Hernia Surgery

How is an inguinal hernia treated?

Most people will be advised to have surgery as this will reduce the main problem with an inguinal hernia — the hernia might trap the part of the bowel that is poking through the defect or weak part of abdominal wall

Surgery is the only treatment for hernia and watchful waiting is usually not recommended but can be an option if have no symptoms or any complications and if patient is high anaesthetic risk.

  1. Open technique;
    A tension-free open mesh repair is the gold-standard for the treatment of an inguinal hernia. It has been associated with low recurrence rates, can be performed under local anaesthesia, and does not require specialized training or equipment
  2. Laparoscopic technique
    Through a small incision (Key -hole) and insertion of ports where a camera and different instruments are inserted

Laparoscopic or Conventional Inguinal Herniorrhaphy

Most comparative trials have shown equivalent recurrence rates between open and laparoscopic mesh repair with following advantages of laparoscopic over open technique;

  • Less acute and chronic pain
  • Earlier return to work
  • Less infection
  • Fewer wound complications
  • Less numbness
  • Faster in bilateral repairs
  • Recommended in recurrent hernias

Contraindications of laparoscopic surgery;

  • The inability to tolerate general anaesthesia for any reason and
  • hostile abdomen are clear contraindications to laparoscopic hernia repair.
  • Surgeons must carefully evaluate their patients to ensure that laparoscopic technology is properly applied

What is a Surgical Mesh and why surgeons use a mesh?

There is very strong evidence to suggest that tension free repair of the hernia defect using a surgical mesh reduces the risk of hernia recurrence.Hernia mesh is used in more than 90% of the surgical repairs

Surgical mesh is a medical device that supports the damaged tissue while inducing the scar formation. There are small pores in the mesh that allow the granulation tissue to grow and mesh acts as a skeleton for the scar tissue to form eventually leading to the incorporation of mesh in the scar tissue leading to a strong repair.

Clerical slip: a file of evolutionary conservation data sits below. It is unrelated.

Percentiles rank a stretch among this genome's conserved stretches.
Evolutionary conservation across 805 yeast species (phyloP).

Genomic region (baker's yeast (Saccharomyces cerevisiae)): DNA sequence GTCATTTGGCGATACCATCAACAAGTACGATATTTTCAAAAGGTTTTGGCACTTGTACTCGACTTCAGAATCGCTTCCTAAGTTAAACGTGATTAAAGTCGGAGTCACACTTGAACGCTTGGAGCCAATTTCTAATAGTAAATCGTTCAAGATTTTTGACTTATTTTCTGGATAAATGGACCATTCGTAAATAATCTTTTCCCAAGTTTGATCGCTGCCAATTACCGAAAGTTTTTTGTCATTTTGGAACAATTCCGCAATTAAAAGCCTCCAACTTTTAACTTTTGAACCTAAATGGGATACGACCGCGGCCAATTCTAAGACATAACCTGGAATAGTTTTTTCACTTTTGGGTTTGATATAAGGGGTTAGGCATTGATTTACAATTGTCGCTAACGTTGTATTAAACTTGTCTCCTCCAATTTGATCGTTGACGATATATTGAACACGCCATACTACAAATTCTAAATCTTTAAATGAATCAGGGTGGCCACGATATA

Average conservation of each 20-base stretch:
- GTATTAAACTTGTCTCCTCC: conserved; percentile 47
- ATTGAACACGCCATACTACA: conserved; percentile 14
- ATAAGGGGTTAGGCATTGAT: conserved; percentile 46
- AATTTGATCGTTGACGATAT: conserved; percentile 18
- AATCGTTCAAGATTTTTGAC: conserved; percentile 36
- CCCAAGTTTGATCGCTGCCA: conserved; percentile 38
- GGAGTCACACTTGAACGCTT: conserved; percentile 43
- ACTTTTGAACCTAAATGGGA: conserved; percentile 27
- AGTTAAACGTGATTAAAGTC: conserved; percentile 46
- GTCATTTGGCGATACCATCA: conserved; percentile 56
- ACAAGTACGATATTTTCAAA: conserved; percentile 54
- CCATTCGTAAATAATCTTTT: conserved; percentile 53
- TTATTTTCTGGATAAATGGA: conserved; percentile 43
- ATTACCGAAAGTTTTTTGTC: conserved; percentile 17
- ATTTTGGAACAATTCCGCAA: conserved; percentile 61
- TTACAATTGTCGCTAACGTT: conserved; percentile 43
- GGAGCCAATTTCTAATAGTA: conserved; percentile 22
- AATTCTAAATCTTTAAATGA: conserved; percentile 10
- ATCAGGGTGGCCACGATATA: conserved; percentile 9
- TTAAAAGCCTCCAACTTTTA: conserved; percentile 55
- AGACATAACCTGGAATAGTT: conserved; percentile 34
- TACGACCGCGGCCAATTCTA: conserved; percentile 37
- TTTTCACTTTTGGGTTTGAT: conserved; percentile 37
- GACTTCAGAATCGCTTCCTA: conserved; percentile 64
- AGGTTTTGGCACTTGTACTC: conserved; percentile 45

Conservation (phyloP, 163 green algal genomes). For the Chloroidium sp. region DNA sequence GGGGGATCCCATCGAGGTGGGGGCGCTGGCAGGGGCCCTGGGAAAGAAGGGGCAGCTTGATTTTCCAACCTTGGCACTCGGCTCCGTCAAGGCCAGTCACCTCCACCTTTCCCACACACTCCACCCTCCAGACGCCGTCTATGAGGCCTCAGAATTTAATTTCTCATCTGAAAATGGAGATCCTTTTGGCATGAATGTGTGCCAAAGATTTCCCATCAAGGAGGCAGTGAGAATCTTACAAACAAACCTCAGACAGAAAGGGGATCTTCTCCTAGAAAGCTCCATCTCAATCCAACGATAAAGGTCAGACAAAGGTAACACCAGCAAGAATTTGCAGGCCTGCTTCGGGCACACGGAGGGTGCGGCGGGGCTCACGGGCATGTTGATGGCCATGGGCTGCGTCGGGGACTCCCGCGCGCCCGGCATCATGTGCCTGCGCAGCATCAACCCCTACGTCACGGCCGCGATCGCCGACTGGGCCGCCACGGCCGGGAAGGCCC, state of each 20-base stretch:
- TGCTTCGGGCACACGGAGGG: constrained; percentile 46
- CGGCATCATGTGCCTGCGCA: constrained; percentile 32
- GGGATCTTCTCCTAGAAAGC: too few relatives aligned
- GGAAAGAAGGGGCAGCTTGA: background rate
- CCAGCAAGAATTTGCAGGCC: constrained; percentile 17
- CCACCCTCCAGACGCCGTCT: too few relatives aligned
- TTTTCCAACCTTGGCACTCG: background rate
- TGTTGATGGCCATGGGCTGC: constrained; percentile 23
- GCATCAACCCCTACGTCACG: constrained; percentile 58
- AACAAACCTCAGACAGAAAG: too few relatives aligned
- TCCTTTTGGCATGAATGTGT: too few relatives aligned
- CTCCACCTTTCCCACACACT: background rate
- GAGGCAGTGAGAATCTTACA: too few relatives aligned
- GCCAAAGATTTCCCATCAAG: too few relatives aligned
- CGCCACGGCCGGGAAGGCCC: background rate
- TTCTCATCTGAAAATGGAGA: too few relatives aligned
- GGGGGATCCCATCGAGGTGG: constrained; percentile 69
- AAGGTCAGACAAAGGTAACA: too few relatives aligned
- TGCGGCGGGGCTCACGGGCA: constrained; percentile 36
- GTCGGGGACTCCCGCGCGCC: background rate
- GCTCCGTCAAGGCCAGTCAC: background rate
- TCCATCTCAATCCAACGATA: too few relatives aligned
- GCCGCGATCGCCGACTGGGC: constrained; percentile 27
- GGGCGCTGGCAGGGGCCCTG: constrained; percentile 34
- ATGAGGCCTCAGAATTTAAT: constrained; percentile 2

There is general tendency to use light meshes with macropores which reduce the post-operative risk of chronic pain and mesh infection.

What are the types of surgical mesh?

There are two main broad categories of meshes being used currently;

Absorbable Mesh:

They are also called biological meshes. These meshes tend to degrade and lose strength over time. During the process of the degradation, surgical mesh induces tissue growth and provides strength to the repair.

Most of the biological meshes are manufactured from animal tissue using intestine or skin of pig or cow.

Absorbable mesh is suitable option for patients where there is tissue contamination and a risk of infection.

Non-absorbable Mesh:

They remain in body indefinitely and considered as permanent implants

They’re not degrading and they induce scar growth into the tissues and provide a strong repair. The commonest non-absorbable mesh being used world-wide is poly propylene.

There is a small risk associated with the use of mesh in surgical repair such as pain especially within first 2 weeks, mesh infection and bowel obstruction due to adhesions of mesh to bowels.

Postoperative care

  • Most of patients can be discharged on day of surgery.
  • Early mobilisation is encouraged as soon as possible after the surgical procedure.
  • Avoid any heavy lifting more than 5-7 KG for a period of 6-8 weeks is recommended
  • Postoperative pain relief is usually in the form of oral simple analgesic with combination of short acting opiates for breakthrough pain. Few require analgesia after 48 hours.
  • Most patients can return to light duties after 2 weeks avoiding any heavy lifting more than 7 kg, and no bending, pushing, pulling, squatting, twisting and lifting above shoulders for 6 weeks period. They can resume normal duties including heavy lifting after 8 weeks.
  • Daily walking programme on the first postoperative day, progressively increasing the distance walked.
  • Driving is permissible when the patient feels legally able to do so - usually judged by the ability to perform a simulated emergency stop without discomfort. This is usually after 5-7 days.

Some postoperative problems

  • Skin anaesthesia: This is normal after this procedure. Patients should be told that this will progressively return to normal over several months.
  • Skin bruising and haematoma: Patients can be reassured that bruising of the inguinal and scrotal skin is painless and self-limiting.
  • Seroma: Formation of seroma can probably be reduced by limiting dissection
  • Pain: Apart from acute post-operative pain, there is small group of patients developing chronic pain which last beyond 3 months.
  • Ischaemic orchitis and testicular atrophy: very small risk only.
  • Recurrence: Hernia recurrence can be minimised by using a large size of mesh (15 x 10cm) with minimal trimming.

Apart from skin anaesthesia the majority of patients have no such problems.